The program contains a deliberate mixture of systems strengthening initiatives in relation to MoSVY/DAC, DPOs, rehabilitation, subnational governance and community development, coupled with direct financial support for service delivery through the rehabilitation grants (focused on PRCs) and community based rehabilitation (CBR). This dual track approach is central to the program’s strategy.
The program represents a synergistic combination of work at national and subnational levels. While Component 1 will primarily have a national focus, this will be complemented by the work with subnational decision makers in Component 4. Lessons learned at the subnational level will be fed back to national decision makers to promote replication of good practice on a wider scale. There will be a substantial engagement with DPOs at both national and subnational levels through individual DPOs and the CDPO, with mutual benefits. Rehabilitation sector system strengthening will address both national and subnational systems, while financial support for rehabilitation services will occur at the subnational level.
The program is designed to make a significant contribution to reducing stigma and discrimination against people with disability by increasing the capacity of key government and civil society disability-specific institutions to implement the NDSP; by addressing physical, institutional, communication and other barriers; and by promoting development processes to be more inclusive of people with disability.
Governance, management arrangements
The program will be governed by a Program Board. Membership of the Program Board will be two RGC representatives (one to be nominated by MoSVY and one by MoH); a senior representative of AusAID; the UN Resident Coordinator and the Heads of the three participating UN agencies (UNDP, UNICEF and WHO) or their senior nominees; and two representatives of people with disability. The Program Board will be jointly chaired by the UN Resident Coordinator and the MoSVY representative.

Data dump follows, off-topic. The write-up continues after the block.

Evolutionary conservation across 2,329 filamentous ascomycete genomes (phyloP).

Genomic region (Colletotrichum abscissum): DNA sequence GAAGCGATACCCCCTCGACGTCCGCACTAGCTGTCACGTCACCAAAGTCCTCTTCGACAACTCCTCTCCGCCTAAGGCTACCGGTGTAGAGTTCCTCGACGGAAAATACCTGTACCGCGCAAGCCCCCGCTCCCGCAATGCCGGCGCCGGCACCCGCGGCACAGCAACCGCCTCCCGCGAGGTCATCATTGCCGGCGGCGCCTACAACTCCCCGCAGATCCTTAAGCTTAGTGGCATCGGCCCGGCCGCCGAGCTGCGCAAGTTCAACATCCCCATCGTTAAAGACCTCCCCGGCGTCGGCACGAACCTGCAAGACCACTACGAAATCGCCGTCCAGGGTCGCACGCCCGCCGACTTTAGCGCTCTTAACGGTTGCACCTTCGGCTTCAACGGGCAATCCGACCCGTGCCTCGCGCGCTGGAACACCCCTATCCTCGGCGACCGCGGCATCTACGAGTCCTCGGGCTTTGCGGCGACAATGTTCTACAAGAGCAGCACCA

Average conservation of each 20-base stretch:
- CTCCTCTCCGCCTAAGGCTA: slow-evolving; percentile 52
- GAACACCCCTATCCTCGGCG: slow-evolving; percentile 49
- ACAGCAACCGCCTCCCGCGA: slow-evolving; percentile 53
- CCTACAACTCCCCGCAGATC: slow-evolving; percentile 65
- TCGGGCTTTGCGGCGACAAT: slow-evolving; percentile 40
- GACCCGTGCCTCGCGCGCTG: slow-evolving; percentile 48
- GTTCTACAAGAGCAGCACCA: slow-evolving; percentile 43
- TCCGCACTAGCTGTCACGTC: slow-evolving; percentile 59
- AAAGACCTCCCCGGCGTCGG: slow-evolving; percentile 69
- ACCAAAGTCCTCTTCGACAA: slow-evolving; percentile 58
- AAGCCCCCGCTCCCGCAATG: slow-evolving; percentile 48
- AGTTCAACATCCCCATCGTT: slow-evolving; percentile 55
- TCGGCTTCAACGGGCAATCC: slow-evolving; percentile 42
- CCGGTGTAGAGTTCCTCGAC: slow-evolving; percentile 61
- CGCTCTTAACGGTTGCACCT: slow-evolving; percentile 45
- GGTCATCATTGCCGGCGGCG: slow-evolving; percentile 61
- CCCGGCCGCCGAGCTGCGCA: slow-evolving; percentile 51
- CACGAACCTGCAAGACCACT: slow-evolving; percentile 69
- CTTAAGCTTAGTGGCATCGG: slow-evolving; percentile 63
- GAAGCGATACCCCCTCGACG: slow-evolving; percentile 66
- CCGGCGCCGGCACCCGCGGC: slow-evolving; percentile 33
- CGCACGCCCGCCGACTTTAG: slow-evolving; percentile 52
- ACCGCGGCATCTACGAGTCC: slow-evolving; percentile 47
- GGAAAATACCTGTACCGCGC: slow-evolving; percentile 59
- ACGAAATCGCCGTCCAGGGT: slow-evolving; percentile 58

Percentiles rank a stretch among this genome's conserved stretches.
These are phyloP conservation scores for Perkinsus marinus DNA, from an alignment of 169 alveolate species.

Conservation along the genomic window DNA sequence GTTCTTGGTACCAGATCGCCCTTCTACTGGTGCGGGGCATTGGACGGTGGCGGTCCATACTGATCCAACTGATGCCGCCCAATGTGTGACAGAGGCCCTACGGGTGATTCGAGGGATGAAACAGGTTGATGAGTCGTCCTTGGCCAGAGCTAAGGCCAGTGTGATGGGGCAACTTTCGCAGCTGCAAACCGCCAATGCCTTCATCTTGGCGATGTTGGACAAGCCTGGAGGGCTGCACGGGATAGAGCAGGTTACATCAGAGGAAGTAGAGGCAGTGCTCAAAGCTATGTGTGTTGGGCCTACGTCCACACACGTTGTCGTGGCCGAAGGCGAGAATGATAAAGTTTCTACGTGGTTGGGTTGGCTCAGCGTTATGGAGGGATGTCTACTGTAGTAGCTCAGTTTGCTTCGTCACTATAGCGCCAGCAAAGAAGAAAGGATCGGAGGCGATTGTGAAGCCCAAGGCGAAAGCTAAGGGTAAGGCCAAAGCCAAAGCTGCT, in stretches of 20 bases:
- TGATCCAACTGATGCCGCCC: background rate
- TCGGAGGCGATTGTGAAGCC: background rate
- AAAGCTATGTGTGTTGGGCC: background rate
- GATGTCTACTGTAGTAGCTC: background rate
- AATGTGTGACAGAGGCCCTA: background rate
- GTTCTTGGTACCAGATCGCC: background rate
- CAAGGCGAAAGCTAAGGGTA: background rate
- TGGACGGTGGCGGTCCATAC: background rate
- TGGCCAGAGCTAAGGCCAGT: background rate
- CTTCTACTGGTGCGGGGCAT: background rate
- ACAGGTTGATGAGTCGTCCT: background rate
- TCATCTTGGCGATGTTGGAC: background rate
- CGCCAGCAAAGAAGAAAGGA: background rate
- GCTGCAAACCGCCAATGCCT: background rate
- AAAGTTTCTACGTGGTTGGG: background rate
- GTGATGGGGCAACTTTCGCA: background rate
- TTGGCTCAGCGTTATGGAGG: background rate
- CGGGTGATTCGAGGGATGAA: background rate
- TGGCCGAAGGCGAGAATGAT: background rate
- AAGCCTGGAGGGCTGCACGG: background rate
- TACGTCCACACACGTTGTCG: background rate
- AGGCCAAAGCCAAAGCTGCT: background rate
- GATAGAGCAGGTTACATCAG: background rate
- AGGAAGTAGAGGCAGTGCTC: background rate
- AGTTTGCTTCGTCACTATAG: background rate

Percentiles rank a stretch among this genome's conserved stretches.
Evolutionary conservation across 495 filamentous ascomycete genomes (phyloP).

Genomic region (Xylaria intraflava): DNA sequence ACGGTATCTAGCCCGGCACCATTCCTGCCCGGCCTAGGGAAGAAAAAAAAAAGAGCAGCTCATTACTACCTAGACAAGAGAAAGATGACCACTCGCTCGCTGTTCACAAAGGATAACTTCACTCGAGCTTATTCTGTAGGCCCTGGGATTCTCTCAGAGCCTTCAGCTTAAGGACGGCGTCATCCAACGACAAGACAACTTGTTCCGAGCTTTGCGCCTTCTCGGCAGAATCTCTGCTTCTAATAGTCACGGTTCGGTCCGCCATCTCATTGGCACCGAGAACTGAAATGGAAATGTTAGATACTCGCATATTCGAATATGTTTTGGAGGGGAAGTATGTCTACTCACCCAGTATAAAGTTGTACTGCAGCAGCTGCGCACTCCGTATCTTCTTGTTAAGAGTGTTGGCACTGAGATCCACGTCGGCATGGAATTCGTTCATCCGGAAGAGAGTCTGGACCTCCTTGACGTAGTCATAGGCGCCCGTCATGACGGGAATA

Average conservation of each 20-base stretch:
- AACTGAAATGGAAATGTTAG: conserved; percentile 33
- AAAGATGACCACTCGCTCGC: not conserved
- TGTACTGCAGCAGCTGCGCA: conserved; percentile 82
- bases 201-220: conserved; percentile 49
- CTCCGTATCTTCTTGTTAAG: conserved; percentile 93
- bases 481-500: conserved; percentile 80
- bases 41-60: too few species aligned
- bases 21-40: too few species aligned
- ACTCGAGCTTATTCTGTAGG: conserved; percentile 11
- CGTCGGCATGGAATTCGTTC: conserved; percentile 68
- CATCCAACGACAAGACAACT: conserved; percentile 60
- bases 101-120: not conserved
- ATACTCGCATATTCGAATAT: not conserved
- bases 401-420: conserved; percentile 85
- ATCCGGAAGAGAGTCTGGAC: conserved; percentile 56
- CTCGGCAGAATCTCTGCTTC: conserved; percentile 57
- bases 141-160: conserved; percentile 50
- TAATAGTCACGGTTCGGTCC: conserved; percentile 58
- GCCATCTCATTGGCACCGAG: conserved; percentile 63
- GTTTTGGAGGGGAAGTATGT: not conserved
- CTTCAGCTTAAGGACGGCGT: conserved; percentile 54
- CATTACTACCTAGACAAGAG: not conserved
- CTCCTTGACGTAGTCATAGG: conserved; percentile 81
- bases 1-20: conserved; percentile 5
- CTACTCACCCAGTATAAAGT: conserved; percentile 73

The Program Board will meet at least twice a year and will:
Program management and coordination
Technical Review Committee
The Technical Review Committee (TRC) will provide regular technical oversight of the program and will be chaired on an annually rotating basis by a representative from a participating UN agency (UNICEF, UNDP, WHO) at deputy level or equivalent. The TRC will meet quarterly in order to review progress in the last quarter and plan coordination of upcoming work. In addition the TRC will:
Program Coordination Team
The Program Coordinator will be supervised by the Chair of the TRC and contracted by UNDP for the entirety of the program. The Program coordinator will supervise the Program Coordination Team. The key responsibilities of the PCT will be:
Participating Organizations are required to submit final year-end expenditures by April 30 in the following year; Interim expenditure figures are submitted on a voluntary basis and therefore current year figures are not final until the year-end expenditures have been submitted.